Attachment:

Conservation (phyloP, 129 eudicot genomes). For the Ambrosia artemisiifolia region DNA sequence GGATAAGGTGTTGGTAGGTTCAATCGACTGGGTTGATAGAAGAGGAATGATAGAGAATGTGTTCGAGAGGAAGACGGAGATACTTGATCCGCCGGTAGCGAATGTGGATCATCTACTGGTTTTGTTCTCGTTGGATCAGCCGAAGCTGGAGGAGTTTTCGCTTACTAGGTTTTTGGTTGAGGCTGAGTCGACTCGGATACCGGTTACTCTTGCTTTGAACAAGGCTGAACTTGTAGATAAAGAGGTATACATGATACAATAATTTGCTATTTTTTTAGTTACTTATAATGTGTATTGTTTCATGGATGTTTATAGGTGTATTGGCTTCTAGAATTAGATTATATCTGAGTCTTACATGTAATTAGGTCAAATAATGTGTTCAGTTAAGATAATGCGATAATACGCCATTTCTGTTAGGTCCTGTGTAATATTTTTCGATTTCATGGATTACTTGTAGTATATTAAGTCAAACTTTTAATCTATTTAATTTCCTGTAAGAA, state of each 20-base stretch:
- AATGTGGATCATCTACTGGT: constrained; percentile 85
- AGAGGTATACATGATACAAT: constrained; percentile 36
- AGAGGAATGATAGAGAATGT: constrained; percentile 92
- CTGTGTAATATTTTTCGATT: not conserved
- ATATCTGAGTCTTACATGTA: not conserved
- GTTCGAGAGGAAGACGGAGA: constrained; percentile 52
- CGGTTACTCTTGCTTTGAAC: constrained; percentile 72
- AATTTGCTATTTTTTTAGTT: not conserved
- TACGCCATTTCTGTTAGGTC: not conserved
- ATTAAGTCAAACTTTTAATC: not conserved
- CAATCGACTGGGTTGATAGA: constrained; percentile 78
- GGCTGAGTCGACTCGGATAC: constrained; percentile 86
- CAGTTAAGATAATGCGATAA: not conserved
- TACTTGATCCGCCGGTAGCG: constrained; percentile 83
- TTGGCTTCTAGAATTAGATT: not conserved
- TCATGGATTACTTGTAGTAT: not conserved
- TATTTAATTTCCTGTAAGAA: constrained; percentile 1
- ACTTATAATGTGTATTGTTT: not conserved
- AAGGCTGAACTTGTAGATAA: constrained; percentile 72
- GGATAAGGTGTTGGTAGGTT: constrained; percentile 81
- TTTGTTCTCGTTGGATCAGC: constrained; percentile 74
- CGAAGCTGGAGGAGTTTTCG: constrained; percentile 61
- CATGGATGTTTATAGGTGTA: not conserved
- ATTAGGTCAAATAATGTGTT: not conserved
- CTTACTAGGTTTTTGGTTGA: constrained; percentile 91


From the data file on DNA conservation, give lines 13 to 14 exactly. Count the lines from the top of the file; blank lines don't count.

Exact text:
- GGCTGAGTCGACTCGGATAC: constrained; percentile 86
- CAGTTAAGATAATGCGATAA: not conserved